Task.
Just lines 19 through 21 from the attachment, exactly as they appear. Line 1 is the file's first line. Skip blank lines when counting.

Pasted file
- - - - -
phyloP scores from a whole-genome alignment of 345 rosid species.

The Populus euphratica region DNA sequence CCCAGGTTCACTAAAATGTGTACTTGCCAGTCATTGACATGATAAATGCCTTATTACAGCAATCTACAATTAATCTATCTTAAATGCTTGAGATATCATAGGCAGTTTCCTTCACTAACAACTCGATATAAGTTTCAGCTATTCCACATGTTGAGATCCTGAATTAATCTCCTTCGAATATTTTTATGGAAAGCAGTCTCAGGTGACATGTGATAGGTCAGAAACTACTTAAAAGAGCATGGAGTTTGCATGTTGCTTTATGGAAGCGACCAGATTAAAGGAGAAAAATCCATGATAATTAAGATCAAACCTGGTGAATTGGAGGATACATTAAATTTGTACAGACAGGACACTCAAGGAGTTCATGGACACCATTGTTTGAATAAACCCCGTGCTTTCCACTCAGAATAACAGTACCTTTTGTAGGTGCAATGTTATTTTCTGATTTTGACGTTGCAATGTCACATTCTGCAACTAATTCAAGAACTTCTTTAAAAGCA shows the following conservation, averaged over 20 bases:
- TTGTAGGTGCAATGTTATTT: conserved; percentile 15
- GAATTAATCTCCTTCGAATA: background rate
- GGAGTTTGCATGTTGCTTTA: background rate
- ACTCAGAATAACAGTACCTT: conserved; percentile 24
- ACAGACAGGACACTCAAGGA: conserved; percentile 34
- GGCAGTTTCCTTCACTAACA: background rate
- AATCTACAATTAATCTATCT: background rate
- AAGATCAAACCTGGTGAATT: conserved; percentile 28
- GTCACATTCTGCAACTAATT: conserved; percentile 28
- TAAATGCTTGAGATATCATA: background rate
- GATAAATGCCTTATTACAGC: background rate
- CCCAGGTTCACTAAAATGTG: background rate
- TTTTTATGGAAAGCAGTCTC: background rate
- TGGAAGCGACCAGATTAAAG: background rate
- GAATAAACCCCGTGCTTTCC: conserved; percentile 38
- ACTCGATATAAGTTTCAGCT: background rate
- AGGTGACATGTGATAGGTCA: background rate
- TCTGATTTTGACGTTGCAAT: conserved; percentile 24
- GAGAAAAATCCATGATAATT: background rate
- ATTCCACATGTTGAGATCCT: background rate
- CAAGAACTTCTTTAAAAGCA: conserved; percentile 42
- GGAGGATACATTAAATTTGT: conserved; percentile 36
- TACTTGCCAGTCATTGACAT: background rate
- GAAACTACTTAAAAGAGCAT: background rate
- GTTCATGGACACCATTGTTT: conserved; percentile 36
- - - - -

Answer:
- AGGTGACATGTGATAGGTCA: background rate
- TCTGATTTTGACGTTGCAAT: conserved; percentile 24
- GAGAAAAATCCATGATAATT: background rate